Depending on Runtime Data

Being assigned to do some refactoring of some controller actions at work, one of the tasks was to simplify how we got values from the request.

I was a bit surprised how we actually got values from the request. While not remembering how it exactly looked like, it was something along the lines of the following:

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[Authorize, HttpGet, Route("api/comments/{id:int}"]
public IHttpActionResult GetComment(int id)
{

var username = Request.Current.User.Identity.Name;
var source = Request.Headers.GetValues("Source").FirstOrDefault();

var repository = new CommentRepository(username, source);
var comment = repository.Get(id);
return Ok(comment);
}

In my opinion you should never inject runtime values to any components, as they are an implementation detail.

Don’t inject runtime data into components during construction; it causes ambiguity, complicates the composition root with an extra responsibility and makes it extraordinarily hard to verify the correctness of your DI configuration. My advice is to let runtime data flow through the method calls of constructed object graphs. – Steven van Deursen.

For the example above, we can define an abstraction which is accessible from all the repositories and services required:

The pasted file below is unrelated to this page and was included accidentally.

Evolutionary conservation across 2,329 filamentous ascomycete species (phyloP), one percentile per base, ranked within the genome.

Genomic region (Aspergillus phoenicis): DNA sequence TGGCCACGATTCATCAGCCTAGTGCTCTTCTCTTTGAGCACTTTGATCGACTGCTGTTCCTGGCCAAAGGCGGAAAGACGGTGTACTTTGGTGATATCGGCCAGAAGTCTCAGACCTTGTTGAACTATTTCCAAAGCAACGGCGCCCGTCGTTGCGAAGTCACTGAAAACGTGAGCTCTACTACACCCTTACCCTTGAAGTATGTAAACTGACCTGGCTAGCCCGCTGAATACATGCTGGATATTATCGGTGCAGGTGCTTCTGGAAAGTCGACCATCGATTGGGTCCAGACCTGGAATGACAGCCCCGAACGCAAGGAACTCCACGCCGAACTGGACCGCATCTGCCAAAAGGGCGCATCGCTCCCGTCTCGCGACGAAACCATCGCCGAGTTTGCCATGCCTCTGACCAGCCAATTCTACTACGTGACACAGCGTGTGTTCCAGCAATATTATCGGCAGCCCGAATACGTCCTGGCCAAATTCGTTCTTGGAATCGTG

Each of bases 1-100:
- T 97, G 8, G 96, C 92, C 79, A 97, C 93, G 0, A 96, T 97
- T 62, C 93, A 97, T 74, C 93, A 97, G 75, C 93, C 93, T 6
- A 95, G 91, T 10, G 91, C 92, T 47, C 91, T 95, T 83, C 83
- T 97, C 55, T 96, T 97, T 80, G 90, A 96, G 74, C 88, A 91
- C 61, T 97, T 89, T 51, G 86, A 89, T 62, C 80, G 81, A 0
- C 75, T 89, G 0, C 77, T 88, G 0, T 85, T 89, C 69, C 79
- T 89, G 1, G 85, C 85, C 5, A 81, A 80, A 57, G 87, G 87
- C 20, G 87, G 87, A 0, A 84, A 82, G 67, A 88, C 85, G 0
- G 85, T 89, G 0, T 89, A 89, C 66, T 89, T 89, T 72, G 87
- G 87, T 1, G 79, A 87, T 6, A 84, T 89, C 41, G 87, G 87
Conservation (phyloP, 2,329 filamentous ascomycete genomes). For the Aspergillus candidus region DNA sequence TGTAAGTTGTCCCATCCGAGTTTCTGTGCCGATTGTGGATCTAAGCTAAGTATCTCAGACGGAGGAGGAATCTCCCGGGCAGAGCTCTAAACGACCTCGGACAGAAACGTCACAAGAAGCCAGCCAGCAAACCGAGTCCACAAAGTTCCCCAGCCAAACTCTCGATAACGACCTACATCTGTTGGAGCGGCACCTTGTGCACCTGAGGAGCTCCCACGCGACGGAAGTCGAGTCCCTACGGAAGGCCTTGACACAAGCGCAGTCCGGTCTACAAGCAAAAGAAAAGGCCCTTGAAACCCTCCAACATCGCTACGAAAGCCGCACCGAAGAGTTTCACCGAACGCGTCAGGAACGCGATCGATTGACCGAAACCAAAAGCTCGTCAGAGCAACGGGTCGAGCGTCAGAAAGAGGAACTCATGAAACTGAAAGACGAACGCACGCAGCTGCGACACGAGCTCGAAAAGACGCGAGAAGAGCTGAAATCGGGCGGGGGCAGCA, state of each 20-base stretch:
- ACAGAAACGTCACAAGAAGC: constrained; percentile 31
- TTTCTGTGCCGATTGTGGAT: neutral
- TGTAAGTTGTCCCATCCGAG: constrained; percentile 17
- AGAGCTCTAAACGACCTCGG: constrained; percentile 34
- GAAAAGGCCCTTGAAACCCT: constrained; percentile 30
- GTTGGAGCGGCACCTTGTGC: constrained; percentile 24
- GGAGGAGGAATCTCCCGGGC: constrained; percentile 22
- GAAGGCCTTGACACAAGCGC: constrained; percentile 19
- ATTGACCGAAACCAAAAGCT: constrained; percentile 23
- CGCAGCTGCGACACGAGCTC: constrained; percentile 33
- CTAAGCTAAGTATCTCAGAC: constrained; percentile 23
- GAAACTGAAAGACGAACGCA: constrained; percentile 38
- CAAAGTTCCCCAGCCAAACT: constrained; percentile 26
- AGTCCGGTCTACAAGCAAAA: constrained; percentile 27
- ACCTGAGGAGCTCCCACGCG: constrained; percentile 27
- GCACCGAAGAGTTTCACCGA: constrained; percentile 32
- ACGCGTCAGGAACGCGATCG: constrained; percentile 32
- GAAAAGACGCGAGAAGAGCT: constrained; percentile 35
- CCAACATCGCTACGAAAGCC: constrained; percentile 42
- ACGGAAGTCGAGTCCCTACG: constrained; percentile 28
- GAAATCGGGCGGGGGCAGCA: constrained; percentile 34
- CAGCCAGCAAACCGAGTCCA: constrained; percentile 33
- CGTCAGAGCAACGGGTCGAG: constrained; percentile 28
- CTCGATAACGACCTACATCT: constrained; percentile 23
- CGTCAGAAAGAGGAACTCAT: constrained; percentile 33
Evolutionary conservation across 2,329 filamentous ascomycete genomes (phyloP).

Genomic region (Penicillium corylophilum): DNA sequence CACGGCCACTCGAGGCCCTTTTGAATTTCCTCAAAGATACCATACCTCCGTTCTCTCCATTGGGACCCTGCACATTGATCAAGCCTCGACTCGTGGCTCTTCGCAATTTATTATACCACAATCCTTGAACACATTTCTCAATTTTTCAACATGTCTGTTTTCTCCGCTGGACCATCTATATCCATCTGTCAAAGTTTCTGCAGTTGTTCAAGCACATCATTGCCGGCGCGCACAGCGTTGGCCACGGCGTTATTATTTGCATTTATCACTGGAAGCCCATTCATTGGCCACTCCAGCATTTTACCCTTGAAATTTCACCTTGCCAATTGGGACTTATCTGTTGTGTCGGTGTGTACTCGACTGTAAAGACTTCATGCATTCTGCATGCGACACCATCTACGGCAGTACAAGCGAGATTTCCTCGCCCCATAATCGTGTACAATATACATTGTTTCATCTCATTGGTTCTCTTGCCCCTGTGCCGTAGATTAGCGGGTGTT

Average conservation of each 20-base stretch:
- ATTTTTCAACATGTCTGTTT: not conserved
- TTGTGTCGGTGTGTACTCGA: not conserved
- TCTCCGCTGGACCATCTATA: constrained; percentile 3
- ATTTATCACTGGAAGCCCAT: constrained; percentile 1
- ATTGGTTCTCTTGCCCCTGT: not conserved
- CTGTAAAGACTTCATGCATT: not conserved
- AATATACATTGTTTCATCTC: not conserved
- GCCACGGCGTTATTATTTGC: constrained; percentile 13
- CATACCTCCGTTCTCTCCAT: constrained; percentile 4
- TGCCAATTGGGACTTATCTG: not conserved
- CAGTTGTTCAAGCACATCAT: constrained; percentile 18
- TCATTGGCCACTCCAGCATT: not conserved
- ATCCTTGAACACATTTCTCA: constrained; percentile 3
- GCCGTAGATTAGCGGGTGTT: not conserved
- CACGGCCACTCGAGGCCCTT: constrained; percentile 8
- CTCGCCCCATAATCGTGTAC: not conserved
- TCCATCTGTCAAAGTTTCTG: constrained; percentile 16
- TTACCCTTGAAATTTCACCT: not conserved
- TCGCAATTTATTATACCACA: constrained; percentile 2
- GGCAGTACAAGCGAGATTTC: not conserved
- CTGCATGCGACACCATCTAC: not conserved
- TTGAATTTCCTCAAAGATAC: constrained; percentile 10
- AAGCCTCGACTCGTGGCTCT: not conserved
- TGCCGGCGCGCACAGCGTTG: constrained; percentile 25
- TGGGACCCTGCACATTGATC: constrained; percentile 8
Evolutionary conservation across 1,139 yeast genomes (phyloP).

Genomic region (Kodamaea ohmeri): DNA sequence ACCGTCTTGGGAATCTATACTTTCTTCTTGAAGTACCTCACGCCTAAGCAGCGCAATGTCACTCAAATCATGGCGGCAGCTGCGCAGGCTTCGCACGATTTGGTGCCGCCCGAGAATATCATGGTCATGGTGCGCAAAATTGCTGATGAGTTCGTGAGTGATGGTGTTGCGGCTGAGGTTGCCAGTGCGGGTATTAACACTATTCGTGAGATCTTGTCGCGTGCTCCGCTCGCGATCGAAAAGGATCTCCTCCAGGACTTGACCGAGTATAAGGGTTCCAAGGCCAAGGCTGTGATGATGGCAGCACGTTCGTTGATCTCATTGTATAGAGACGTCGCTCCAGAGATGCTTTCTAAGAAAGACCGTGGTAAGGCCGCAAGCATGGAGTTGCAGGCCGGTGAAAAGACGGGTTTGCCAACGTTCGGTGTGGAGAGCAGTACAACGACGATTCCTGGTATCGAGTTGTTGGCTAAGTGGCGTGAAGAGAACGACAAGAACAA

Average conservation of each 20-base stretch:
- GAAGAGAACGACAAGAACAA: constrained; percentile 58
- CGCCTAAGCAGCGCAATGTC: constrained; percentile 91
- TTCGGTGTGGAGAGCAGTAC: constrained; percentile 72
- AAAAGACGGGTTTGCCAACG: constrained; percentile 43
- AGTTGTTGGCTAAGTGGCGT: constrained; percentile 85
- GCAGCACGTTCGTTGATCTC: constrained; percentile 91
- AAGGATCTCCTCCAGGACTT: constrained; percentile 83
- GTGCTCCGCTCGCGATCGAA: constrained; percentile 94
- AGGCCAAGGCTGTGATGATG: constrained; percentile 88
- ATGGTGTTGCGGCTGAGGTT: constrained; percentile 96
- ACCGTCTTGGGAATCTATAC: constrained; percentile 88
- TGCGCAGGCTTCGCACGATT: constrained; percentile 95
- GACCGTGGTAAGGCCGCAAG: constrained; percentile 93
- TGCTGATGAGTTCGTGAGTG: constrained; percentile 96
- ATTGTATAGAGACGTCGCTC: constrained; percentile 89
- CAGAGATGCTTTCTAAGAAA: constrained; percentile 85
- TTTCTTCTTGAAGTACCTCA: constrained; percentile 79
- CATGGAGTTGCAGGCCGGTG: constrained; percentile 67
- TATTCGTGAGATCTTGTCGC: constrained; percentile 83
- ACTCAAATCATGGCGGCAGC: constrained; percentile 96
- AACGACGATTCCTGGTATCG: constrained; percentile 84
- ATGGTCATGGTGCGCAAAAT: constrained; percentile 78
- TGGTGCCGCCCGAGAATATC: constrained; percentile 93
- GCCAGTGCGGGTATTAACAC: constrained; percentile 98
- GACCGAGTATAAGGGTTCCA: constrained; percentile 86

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public interface IUserContext
{
string Username { get; }

string Source { get; }
}

And implement this IUserContext in our composition root of our Web API application:

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public class AspNetHttpUserContext : IUserContext
{
private readonly HttpRequestMessage _httpRequestMessage;

public AspNetHttpUserContext()
{

_httpRequestMessage = HttpContext.Current.Items["MS_HttpRequestMessage"] as HttpRequestMessage;
}

public string Username => HttpContext.Current.User.Identity.Name;

public string Source => _httpRequestMessage.Headers.GetValues("Source").FirstOrDefault();
}

This means we can greatly simplify the CommentRepository from having a constructor which took two string to having one IUserContext:

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public class CommentRepository : IRepository<Comment>
{
private readonly IUserContext _userContext;

public CommentRepository(IUserContext userContext)
{
if (userContext == null) throw new ArgumentNullException(nameof(userContext));
_userContext = userContext;
}

/* Methods for repository */
}

And our controller action is much more lean:

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public class CommentsController : ApiController {

private readonly IRepository<Comment> _commentRepository;

public CommentsController(IRepository<Comment> commentRepository) {
_commentRepository = commentRepository;
}

[Authorize, HttpGet, Route("api/comments/{id:int}"]
public IHttpActionResult GetComment(int id)
{

var comment = _commentRepository.Get(id);
return Ok(comment);
}

}

Since we receive the IUserContext per web request, we can easily configure our IRepository<Comment> and IUserContext in our Web API composition root:

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// Using Simple Injector
container.RegisterPerWebRequest<IUserContext, AspNetHttpUserContext>();
container.RegisterPerWebRequest(typeof(IRepository<Comment>), typeof(CommentRepository)>();

Hopefully the next refactoring will be converting the application to the CQRS pattern. :-)

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